Even though the overall rate of new cancer cases is on the decline, a new government report highlights a rise in cases linked to obesity and inactivity.
The "Annual Report to the Nation on the Status of Cancer, 1975-2008", which appeared in the journal Cancer on Wednesday, confirmed research that shows that excess weight and a sedentary lifestyle – both of which are particular problems for South Los Angeles – are risk factors for between 25 to 33 percent of common cancers in the country.
The director of the division of cancer prevention for the Centers for Disease Control and Prevention (CDC), Marcus Plescia, told USA Today that many people don't know about the link between obesity in cancer, even though they might know that obesity is connected with ailments like diabetes, heart disease and arthritis.
Unhealthy weight and a sedentary lifestyle are close to tobacco in terms of cancer risk factors, said John Seffrin, CEO of the American Cancer Society.
"For people who do not smoke," he said in a press release, "excess weight and lack of physical activity may be among the most important risk factors for cancer."
The report listed several cancers that are associated with being either obese or not sufficiently physically active: cancers of the colon and rectum; kidney cancer; one type of esophageal cancer; pancreatic cancer; endometrial cancer; and breast cancer among menopausal women.
According to the report, obesity, in addition to being a risk factor, also has an adverse affect on quality of life for cancer survivors and can worsen the prognosis for some forms of the disease.
The National Center for Health Statistics, part of the CDC, reports that 36 percent of U.S. adults were obese in 2010, meaning they were at least 30 pounds heavier than a healthy weight. That's up from 35 percent in 2008, 31 percent in 2002, 23 percent in 1994 and just 15 percent in 1980.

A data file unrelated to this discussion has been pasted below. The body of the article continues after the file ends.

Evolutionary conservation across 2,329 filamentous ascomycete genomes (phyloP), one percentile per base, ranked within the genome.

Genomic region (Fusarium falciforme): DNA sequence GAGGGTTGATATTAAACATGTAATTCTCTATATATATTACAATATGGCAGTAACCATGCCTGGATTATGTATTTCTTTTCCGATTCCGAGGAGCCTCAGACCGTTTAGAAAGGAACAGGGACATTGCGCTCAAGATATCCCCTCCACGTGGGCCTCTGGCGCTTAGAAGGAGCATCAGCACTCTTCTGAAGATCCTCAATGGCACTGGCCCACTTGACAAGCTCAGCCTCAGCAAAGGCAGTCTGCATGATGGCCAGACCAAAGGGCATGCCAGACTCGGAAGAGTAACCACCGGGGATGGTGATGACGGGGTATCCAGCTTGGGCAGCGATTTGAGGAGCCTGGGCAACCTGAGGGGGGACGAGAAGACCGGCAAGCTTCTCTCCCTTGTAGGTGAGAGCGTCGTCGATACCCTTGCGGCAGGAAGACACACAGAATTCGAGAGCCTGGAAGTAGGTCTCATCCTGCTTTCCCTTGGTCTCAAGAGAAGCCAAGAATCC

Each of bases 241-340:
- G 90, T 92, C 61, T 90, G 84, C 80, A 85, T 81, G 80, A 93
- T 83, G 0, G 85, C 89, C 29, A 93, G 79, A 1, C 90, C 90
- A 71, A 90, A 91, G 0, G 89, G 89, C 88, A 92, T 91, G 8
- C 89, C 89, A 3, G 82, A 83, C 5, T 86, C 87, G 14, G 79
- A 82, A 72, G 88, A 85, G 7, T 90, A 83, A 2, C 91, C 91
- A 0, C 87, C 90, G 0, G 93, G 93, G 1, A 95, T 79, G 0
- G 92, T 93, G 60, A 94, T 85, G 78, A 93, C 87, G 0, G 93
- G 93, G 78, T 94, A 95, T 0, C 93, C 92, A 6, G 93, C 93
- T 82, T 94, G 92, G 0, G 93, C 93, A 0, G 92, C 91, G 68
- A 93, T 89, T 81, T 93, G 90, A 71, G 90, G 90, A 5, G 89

Los Angeles County had not met a nationwide objective to reduce the overall cancer death rate by 2010 to a given level, but the number of cancer-related deaths in the county is falling. Between 2004 and 2008, an average 13,574 people in the county died of the disease every year, according to the National Cancer Institute.
And while the numbers aren't broken down for South L.A., the area's problems with obesity and overly-sedentary lifestyles are no secret. A report by the L.A. County Department of Public Health in 2006 found that nearly a third of South Los Angeles residents were obese, the highest of any of the county's eight service planning areas.
As far as all the sitting, the southside has a problem with that too – in addition to a cancer risk, another study also found that too much sitting can shorten lives. But a place like South L.A., or any inner-city area, is going to have less physical activity than normal, due to a lack of opportunities to exercise. People are also tired, because they have to work so much to stay afloat, and kids will often go unsupervised while parents are working and cultivate unhealthy habits that way.
The nation's cancer death rates as a whole decreased by an average of 1.6 percent between 2004 and 2008, according to the cancer report, which was co-authored by the CDC, the North American Association of Central Cancer Registries, the National Cancer Institute and the American Cancer Society.
Photo by Pretty War Stl. via Flickr Creative Commons.